Course Sharing Symposium at Columbia

Course Sharing for Sustainable Programs Symposium

Friday and Saturday, April 14 and 15, 2017 at Columbia University in New York City

Everybody is welcome to attend for free! Please  RSVP here.

Course Sharing for Sustainable Programs Webpage

Course Sharing for Sustainable Programs is a two-day symposium that brings together administrators and language professionals from across the country to discuss emerging models of course sharing and curricular collaboration. These models offer expanded learning opportunities to students, as well new paths to institutional viability and sustainability for a wide range of programs. Although the symposium focuses primarily on the teaching of languages, it also showcases a number of projects that promote multi-institutional collaborative partnerships in other disciplines. In every case, due consideration will be accorded to the full range of administrative, pedagogical, and technological factors that shape each particular collaborative environment, as there are specific benefits and challenges that must be considered in order to select an appropriate model for a given context (from the CS webpage).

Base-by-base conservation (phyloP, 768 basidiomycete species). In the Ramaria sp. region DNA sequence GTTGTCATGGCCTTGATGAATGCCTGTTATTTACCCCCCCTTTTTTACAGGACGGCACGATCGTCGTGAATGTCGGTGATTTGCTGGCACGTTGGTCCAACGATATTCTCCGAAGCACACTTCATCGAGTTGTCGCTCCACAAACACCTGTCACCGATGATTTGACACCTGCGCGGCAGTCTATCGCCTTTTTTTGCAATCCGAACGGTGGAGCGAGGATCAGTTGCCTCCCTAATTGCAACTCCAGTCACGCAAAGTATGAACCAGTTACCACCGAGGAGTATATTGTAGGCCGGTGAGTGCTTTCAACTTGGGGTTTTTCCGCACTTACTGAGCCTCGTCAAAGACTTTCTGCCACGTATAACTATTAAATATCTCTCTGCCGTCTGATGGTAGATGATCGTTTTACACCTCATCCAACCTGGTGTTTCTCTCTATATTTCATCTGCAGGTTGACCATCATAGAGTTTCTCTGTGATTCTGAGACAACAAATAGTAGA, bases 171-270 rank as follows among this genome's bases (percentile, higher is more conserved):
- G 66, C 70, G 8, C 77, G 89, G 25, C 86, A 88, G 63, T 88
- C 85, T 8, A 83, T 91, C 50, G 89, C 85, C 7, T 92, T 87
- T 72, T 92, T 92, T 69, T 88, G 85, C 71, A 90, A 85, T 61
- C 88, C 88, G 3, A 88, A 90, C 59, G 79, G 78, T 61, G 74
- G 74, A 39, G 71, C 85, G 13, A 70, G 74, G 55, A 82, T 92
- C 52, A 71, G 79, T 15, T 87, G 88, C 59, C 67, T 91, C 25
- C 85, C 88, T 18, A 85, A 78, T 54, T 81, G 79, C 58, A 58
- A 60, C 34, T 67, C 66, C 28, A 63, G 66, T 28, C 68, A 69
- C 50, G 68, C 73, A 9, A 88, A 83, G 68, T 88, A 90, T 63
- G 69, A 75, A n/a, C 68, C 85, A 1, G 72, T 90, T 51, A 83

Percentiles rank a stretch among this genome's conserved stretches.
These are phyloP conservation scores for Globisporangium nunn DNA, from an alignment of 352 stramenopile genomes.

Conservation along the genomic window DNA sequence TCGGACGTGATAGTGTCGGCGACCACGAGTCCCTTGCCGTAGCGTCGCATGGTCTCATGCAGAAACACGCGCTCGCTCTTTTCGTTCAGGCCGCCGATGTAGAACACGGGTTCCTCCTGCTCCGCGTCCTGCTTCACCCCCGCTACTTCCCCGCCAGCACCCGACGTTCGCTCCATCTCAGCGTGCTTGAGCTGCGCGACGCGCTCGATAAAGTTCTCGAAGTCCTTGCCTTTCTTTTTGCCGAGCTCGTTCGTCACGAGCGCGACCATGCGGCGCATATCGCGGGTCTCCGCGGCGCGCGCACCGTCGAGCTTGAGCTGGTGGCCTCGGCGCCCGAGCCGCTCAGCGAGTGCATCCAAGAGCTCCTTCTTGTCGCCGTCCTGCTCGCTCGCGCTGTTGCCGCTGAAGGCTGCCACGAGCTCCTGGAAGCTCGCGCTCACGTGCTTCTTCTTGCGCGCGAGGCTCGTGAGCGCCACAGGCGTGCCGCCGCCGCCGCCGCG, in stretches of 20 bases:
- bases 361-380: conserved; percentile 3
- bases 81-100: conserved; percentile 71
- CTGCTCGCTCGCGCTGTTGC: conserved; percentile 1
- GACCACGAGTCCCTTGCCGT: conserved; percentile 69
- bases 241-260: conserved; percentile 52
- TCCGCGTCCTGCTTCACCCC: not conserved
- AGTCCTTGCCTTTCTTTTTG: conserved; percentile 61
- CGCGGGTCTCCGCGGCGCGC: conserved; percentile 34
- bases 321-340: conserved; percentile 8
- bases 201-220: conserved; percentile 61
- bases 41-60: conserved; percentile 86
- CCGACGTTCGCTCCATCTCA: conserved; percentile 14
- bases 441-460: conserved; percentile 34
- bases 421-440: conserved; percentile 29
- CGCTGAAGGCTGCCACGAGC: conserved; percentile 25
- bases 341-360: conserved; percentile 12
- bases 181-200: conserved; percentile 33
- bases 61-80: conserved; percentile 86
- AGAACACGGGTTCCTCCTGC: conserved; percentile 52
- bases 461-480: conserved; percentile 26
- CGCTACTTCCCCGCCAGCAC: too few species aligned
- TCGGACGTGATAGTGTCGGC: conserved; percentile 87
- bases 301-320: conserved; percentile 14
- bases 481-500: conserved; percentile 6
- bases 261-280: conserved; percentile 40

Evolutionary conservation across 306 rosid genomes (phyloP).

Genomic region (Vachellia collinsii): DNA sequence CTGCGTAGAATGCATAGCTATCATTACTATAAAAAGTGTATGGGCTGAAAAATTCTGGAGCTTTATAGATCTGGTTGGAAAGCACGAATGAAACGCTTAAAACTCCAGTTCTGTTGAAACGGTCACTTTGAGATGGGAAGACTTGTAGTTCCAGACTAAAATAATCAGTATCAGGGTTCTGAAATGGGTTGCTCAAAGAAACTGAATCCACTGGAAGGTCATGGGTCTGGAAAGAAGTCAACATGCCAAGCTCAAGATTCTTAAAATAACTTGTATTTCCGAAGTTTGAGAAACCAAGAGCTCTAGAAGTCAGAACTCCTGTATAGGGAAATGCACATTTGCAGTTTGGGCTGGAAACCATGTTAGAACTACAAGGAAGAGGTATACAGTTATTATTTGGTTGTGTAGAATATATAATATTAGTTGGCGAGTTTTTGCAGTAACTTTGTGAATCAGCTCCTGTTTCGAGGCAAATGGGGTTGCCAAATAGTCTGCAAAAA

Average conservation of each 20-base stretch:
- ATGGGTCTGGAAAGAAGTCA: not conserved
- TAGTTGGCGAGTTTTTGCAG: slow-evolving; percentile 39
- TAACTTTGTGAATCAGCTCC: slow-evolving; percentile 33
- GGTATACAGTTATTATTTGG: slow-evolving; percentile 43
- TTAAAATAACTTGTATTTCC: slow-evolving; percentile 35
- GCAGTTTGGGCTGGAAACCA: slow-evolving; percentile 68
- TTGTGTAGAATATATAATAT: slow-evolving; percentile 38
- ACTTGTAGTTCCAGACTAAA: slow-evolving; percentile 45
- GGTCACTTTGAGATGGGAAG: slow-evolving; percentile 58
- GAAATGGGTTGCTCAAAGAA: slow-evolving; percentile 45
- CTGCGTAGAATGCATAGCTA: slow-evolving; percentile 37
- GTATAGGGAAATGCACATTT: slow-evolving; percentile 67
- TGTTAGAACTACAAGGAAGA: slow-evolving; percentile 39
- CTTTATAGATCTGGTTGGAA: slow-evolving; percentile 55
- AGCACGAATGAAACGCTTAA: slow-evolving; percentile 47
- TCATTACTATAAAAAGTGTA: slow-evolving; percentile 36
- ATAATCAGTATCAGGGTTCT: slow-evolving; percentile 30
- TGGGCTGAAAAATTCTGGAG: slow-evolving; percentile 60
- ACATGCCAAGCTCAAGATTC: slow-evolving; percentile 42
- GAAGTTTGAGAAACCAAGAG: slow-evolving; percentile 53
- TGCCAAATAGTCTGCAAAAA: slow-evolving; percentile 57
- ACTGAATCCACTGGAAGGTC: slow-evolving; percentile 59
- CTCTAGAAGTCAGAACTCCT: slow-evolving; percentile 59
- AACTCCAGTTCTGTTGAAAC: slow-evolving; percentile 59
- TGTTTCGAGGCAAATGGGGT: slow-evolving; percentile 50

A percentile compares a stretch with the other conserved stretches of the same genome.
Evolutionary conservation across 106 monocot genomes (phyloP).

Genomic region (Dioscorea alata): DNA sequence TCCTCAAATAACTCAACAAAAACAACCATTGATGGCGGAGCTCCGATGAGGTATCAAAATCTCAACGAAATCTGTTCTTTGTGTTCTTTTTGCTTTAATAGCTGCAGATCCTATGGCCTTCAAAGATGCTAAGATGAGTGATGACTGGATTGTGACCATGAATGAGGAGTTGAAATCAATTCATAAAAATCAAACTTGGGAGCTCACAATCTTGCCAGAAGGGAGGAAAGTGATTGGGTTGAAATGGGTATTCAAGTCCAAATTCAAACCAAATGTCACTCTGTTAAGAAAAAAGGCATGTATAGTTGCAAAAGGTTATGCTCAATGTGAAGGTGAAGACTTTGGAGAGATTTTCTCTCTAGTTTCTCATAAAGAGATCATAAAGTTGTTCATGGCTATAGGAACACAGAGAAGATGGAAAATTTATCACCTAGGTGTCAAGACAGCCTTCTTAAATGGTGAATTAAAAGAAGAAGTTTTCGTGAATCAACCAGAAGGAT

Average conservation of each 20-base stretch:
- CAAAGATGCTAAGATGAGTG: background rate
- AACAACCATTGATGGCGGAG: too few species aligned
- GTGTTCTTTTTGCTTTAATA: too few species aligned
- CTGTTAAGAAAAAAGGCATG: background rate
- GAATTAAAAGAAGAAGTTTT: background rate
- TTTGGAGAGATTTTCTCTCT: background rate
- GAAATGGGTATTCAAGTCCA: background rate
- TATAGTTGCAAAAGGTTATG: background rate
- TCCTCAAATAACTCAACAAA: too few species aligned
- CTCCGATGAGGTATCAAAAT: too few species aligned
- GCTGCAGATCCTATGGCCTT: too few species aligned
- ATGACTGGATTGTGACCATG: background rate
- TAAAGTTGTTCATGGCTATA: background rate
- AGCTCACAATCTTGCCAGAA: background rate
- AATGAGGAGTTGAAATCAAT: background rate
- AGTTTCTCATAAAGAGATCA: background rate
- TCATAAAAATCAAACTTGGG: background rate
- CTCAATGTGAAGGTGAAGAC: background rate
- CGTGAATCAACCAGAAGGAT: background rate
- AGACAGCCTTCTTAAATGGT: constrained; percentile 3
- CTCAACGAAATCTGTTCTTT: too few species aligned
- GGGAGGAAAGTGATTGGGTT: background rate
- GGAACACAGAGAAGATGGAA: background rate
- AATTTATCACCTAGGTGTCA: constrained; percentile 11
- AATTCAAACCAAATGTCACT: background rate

The symposium website also provides links to the various institutions in course sharing partnerships and their initiatives. For example, you will learn about the Columbia, Yale, Cornell partnership and how together they can offer many lesser-taught languages with new technologies that one institution alone could not provide.

As director of the Great Lakes Colleges Association Crossroads Shared Languages Program for GLCA’s 13 consortial institutions, I will be presenting on our four-year long pilot project that aims to address the issue of upper-level under-enrolled language courses as well as broadening the course offerings for lesser-taught languages. We currently have courses in Arabic and German in collaboration with Allegheny, Hope, Earlham, and Denison. This fall, we will offer another palette of engaging courses.

This symposium is supported by a generous grant from the Andrew W. Mellon Foundation.

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